Beasts of No Nation
Is it fair to criticize a quality film that leaves you emotionally exhausted? I’ll leave that answer up to you.
A movie highly praised by many reviewers, it is fortunate that it is unlikely to be seen as a double feature with 99 Homes at America’s drive-ins. Neither film is for the faint of heart, and watching them back-to-back would risk bringing emotionally stable viewers to the brink of suicide.
Written and directed by Cary Joji Fukunaga, Beasts of No Nation describes the chaos existing in an unnamed African country where citizens are reduced to living at a sub-human level. A war rages that is destroying countless villages and human beings, and it is impossible to distinguish heroes from villains.
After his father and brother are killed as his village is wiped out, a young boy named Agu flees into the forest. On the verge of starvation, he stumbles into a rebel group that saves him from death. However, the price of survival is being trained to join a group of child soldiers who kill upon command.
Abraham Attah gives a breathtaking performance as young Agu, and his role reminded me of the Oscar nominated performance of Quvenzhane Wallis in the acclaimed Beasts of the Southern Wild (2012). Taught by the insurgent group’s Commandant that violence will help atone for the death of his family, Agu becomes a blistering force of single minded hatred.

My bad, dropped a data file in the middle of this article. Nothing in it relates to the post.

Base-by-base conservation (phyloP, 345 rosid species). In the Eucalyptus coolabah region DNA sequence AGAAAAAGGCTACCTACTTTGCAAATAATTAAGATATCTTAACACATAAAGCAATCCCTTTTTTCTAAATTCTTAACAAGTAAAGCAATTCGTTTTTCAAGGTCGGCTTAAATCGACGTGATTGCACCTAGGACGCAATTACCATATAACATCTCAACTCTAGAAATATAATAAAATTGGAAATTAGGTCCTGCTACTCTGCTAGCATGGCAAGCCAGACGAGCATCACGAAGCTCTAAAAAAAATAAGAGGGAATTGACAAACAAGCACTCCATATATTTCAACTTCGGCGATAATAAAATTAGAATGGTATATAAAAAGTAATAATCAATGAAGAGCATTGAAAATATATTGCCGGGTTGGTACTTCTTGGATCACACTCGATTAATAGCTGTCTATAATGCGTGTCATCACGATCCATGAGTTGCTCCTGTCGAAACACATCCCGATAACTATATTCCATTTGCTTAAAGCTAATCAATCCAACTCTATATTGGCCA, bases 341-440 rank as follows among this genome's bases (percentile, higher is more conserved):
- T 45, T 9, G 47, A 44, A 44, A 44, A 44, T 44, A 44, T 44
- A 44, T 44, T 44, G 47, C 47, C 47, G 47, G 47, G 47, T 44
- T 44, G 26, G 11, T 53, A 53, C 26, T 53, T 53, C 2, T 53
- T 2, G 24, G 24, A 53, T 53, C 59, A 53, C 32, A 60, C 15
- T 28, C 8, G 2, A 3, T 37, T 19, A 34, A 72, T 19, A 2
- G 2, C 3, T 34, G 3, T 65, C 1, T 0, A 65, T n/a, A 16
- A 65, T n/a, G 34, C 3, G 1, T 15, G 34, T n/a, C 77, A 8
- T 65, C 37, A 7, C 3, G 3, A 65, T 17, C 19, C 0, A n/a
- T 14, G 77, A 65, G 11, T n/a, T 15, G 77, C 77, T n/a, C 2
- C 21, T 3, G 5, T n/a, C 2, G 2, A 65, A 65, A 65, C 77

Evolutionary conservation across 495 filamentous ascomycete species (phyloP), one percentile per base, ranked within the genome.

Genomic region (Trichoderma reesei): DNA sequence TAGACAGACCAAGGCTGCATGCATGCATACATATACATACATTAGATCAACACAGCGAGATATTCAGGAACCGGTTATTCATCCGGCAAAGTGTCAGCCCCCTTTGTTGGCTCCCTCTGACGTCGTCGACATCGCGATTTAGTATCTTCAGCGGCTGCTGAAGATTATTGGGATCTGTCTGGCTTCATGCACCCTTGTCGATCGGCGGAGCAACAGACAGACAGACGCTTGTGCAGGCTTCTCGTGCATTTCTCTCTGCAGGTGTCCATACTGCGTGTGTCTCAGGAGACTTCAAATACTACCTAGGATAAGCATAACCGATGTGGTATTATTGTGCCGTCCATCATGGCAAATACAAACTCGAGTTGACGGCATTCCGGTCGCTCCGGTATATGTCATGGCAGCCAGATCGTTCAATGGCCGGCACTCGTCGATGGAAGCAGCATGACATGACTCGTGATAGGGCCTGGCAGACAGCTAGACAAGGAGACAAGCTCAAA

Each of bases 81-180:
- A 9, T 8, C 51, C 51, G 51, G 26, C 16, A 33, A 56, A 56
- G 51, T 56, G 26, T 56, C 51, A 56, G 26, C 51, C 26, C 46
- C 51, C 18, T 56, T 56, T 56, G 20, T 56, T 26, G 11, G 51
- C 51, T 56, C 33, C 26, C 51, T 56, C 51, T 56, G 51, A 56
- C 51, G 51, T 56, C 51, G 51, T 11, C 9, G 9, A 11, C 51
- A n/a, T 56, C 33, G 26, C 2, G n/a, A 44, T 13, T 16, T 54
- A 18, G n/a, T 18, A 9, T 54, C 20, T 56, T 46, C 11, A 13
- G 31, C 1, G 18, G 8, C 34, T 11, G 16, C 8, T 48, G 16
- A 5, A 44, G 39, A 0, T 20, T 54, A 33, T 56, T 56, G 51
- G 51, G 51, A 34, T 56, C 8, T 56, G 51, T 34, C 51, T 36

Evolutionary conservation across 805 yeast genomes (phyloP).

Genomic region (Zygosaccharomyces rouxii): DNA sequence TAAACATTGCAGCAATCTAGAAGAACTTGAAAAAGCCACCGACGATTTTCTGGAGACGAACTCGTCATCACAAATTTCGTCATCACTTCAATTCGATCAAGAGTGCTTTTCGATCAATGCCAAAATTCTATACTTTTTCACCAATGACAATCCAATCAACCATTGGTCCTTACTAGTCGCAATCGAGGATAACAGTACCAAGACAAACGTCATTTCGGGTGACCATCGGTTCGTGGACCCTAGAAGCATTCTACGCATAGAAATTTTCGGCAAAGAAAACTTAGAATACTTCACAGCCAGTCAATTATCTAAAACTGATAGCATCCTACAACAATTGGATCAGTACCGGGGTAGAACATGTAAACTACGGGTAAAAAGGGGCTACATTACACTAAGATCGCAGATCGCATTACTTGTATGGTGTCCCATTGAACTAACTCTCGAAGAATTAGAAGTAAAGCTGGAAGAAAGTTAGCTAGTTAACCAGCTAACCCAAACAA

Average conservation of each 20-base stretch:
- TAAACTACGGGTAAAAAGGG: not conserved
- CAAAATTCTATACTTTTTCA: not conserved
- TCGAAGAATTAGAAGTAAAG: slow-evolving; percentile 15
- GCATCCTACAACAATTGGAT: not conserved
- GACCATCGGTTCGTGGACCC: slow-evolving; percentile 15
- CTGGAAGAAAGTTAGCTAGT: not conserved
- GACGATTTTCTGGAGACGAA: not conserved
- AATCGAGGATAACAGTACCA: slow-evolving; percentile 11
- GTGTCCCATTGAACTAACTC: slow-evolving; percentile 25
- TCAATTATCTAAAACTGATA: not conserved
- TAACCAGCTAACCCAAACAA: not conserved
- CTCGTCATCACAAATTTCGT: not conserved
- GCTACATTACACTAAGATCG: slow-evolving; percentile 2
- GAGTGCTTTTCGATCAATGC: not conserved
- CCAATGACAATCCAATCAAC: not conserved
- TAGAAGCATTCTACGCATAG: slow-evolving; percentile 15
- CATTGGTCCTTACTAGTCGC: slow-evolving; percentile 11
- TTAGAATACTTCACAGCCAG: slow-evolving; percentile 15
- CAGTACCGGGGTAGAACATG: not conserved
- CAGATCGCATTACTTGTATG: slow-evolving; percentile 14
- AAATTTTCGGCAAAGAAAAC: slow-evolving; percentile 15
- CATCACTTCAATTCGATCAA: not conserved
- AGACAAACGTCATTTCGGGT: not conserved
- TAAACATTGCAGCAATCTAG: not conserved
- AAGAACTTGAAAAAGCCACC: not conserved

Idris Elba has received much deserved praise for his performance as the Commandant, but it soon becomes apparent that he is leading his group of insurgent’s on a stormy path into the bowels of Hell. Though he is fascinating to watch through the first half of the film, his amoral approach to life reduces him to little more than any equivalent leader of ISIS in Syria.
Like my recently reviewed feelings concerning 99 Homes, Beasts of No Nation is a film that starts off profoundly depressing and never waivers to its conclusion. There is little of any humor, much less hope, and you are left nearly as emotionally shattered as the child soldiers after watching this film that lasts over two hours.
Let me close by emphasizing that I don’t mean to criticize the quality of this film, as Director Fukunaga gives the audience a first-hand view of the destruction taking place in many parts of Africa today. People suffer massive tragedies across Central Africa as most of the world looks the other way and complains about the Middle East.
The film may knock on the door of various awards at the end of the season, and no one should be entitled to complain. However, excluding those who are taking prescription antidepressants, no one can be criticized for applauding the film’s message while wondering how humans are alleged to be the highest form of evolved life on Earth.